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    Features and solutions of the Dainese Mugello RR D-air® suit worn in MotoGP™ racing

    By DemoneRosso | 20 June 2023 | 1 min

    Marco Bezzecchi officially debuted in the Moto3 class in 2017 and has been a professional MotoGP™ rider since 2022. Born in Rimini in 1998, he’s no longer dreaming about, but actually living out, a wonderful career. Gaining speed and victories in the minor classes, his three triumphs in Moto3 in 2018 and the 3rd place at the end of the championship stand out as his best results, together with other successes in Moto2 between 2020 and 2021, finishing 3rd and 4th in the championship standings. In 2022, he entered the premier class, and after a few tentative races he claimed a podium; the following year went even better – he immediately distinguished himself as one of the fastest riders and won the second grand prix of the season. Marco Bezzecchi has been a professional Dainese rider since his arrival in the World Championship: Here’s his racing suit from the 2022 season. 

    The base model is the Mugello RR D-air®, currently top-of-the-line in terms of protection for motorcycle racing. The Mugello RR D-air® worn by Marco Bezzecchi and other MotoGP™ riders integrates the same technical features as standard models, but is tailor-made for the rider to ensure a perfect fit and the optimal positioning and effectiveness of all protectors. 

    Dainese d-air suit

    Mugello RR D-air®

    Quite simply, the most advanced race suit in Dainese history.

    The Dainese D-air® airbag system 

    The most advanced protective device that distinguishes Marco Bezzecchi's Dainese Mugello RR D-air® motorcycle suit is the D-air® electronic airbag system. Introduced on the track in 2007 by Dainese, the electronic airbag revolutionized the concept of protection in motorcycle racing and became mandatory for all professional riders from the 2018 season onward. It’s a lightweight protector, totally integrated into the suit and almost imperceptible until it’s really needed, when it activates and inflates an air shield that protects shoulders and collarbones. 

    It works owing to the combination of an electronic ‘brain’ and an airbag. Through a number of sensors and an algorithm developed over twenty years, the former detects and analyzes the rider's movements 1,000 times a second, autonomously recognizing the initial dynamics of a fall and sending, when necessary and in advance of the fall itself, a signal to inflate the airbag. 

    The latter is one of a kind, owing to the patented microfilament technology that permits the air flow to be controlled inside the airbag and uniform thickness and pressure to be obtained over the entire surface. Accident detection and bag inflation are achieved in milliseconds. The D-air® control unit and gas generator are placed inside the hump, which is also equipped with an LED warning light that activates in the event of a fall, so as to make the rider more visible, especially in rainy conditions.  


    dainese metal

    Why are Dainese plates made of metal and not plastic?

    The development of titanium and aluminum plates to protect against rolling


    Innovation, protection and freedom of movement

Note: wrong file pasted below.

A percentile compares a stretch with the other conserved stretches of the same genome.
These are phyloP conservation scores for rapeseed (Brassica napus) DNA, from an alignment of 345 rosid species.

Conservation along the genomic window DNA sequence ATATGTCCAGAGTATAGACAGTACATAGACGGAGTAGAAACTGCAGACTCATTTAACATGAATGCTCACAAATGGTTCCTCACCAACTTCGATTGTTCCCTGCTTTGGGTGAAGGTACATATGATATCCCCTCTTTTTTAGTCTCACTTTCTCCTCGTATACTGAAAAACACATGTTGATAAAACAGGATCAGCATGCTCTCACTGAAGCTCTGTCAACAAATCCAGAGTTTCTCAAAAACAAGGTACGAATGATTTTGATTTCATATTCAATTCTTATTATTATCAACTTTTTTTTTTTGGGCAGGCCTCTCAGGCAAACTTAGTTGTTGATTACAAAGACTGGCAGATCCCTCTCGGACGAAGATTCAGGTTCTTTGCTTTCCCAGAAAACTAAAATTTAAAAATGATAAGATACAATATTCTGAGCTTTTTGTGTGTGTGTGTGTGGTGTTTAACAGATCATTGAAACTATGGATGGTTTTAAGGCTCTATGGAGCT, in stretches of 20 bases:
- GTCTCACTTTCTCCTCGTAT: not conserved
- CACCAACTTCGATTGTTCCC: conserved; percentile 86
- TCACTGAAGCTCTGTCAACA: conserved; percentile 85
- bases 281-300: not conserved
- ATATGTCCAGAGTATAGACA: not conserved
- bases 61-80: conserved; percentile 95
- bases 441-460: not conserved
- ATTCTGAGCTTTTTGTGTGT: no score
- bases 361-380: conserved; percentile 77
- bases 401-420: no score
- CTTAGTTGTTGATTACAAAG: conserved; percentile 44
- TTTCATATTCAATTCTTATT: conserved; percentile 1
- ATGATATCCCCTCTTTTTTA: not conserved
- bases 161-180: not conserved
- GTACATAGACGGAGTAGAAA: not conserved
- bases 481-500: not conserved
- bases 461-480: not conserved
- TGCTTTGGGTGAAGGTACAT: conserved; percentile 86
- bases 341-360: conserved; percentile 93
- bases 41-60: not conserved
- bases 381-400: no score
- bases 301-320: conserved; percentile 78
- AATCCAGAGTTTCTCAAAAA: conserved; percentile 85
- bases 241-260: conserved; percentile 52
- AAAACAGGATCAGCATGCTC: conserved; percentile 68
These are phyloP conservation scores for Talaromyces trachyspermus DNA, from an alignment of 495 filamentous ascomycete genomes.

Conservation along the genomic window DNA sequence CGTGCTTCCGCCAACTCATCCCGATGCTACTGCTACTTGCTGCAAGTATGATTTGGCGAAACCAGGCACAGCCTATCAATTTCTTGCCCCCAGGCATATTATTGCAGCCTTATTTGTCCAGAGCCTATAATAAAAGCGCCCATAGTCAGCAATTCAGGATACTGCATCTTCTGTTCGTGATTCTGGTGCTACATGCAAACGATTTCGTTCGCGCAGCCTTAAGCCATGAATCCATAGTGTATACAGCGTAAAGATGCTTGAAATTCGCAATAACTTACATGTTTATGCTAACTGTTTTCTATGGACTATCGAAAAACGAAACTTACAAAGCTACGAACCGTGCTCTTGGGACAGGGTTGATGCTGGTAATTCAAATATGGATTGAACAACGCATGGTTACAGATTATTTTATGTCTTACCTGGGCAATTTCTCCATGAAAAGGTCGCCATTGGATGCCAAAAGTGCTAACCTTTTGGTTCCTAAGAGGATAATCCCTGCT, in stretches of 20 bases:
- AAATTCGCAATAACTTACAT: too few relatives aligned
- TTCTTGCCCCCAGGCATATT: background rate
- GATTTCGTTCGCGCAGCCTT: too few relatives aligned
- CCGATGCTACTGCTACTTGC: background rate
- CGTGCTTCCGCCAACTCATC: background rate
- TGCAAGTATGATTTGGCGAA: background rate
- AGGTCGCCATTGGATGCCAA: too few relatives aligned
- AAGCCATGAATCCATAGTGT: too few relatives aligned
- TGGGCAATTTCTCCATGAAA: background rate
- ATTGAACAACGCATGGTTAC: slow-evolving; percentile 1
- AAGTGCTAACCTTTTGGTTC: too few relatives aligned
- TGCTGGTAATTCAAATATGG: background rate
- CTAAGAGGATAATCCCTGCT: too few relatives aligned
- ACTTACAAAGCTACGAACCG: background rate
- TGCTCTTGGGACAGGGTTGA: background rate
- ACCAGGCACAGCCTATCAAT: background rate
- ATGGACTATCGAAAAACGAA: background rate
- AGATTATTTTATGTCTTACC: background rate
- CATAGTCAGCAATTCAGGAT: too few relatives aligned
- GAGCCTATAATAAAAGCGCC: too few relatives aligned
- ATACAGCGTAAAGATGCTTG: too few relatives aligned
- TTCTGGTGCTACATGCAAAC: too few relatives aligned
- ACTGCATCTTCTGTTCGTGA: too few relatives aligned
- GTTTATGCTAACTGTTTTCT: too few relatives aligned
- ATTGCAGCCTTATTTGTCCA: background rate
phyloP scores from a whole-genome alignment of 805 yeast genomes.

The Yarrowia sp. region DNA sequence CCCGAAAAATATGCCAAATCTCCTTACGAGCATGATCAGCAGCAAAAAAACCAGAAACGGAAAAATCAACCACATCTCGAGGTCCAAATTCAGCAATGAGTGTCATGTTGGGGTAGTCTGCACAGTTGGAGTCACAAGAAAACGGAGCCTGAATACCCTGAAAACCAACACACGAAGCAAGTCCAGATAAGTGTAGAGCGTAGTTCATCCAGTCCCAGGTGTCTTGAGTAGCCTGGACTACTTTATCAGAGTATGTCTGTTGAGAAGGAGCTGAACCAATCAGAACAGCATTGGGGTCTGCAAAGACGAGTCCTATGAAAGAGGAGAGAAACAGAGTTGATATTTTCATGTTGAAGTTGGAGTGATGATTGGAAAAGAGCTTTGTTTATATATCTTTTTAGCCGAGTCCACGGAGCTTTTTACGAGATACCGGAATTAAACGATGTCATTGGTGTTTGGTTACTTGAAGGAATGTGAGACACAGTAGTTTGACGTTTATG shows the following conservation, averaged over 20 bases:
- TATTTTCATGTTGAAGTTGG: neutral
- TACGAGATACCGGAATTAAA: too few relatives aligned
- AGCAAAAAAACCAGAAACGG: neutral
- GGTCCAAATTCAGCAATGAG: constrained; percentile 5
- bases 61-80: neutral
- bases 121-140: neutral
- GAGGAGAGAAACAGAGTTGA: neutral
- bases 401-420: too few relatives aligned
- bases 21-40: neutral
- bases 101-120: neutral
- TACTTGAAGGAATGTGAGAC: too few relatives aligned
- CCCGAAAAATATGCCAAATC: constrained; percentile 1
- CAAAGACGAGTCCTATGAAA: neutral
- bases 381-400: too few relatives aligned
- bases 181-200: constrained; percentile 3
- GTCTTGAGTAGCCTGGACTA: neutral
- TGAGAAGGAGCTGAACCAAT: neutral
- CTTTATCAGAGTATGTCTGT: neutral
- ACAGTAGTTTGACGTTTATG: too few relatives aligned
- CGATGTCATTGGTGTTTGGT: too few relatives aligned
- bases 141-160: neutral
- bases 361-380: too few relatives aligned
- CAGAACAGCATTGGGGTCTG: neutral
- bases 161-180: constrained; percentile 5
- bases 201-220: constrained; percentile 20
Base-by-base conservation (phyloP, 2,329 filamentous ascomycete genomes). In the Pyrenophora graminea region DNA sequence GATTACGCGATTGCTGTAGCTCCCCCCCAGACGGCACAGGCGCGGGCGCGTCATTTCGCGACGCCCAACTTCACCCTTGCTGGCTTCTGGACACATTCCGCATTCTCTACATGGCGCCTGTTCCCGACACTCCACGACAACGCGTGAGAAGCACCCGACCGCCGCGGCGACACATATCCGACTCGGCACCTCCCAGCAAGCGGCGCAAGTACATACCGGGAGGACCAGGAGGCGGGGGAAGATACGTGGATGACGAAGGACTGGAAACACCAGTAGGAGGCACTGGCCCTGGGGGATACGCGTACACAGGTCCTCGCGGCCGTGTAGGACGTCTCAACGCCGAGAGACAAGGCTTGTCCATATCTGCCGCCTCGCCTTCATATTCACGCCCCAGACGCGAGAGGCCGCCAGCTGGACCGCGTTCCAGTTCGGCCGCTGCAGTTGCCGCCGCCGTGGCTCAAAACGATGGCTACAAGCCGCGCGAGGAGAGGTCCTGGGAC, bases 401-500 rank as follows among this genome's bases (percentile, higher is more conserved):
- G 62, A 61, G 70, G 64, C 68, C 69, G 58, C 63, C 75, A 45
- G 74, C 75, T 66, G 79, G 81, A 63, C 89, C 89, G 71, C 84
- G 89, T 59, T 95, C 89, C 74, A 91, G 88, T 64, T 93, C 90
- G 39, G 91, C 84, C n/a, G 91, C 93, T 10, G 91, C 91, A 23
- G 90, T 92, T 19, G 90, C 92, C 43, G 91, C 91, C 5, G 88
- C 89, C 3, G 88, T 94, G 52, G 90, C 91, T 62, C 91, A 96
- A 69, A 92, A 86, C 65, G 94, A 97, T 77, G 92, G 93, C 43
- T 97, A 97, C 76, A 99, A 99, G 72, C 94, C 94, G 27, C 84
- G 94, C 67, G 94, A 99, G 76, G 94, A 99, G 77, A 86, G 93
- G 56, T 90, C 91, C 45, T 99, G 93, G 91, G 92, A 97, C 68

The D-air® airbag doesn’t merely provide protection. The suit integrates rigid composite protectors on elbows and knees, and soft ones on shoulders and hips. As well as the sliders, the titanium plates stand out on the outside of the suit, again on shoulders, elbows and knees, and they have a different function than the internal protectors. 

    The former’s task is mainly to absorb the impact force deriving from a fall and, constantly updated, they have been part of Dainese suits since the 1970s. The metal plates, on the other hand, were introduced in the early 2000s, and their role is to facilitate sliding, understood as the opposite of rolling – the worst-case scenario during a fall, since it causes further impact. 

    In some cases, rolling is due to materials that create friction against the asphalt and therefore stick to it. Metal – titanium in this case – is the best solution. It withstands high temperatures caused by rubbing without deteriorating and exerts less friction than, for example, plastic. Of course, you can't cover the entire suit with metal plates; it must be strategically positioned in the most exposed points and shaped so as not to affect the rider's freedom of movement. 



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    In terms of freedom of movement, the role played by the Tri-axial stretch system positioned on the back, hips and shoulder blades is crucial. It’s a leather panel coupled with stretch fabric that extends in different directions, combining elasticity and abrasion resistance in a single element. In less exposed areas, such as inner arms, groin and back of the knees, a technical Kevlar stretch fabric is used. The lower part of the leg is designed to accommodate IN boots like the Axial D1 model. 


    Marco Bezzecchi's Dainese racing suit is much more than just a bunch of leather pieces sewn together. It’s packed with innovative technology developed and perfected over decades, starting with the D-air® system and ending with titanium protectors as well as seemingly simple, yet actually essential, elements such as the stretch panels. All this, in order to provide riders with the ideal conditions to express their full potential, without having to worry about anything other than the track and the motorcycle. 




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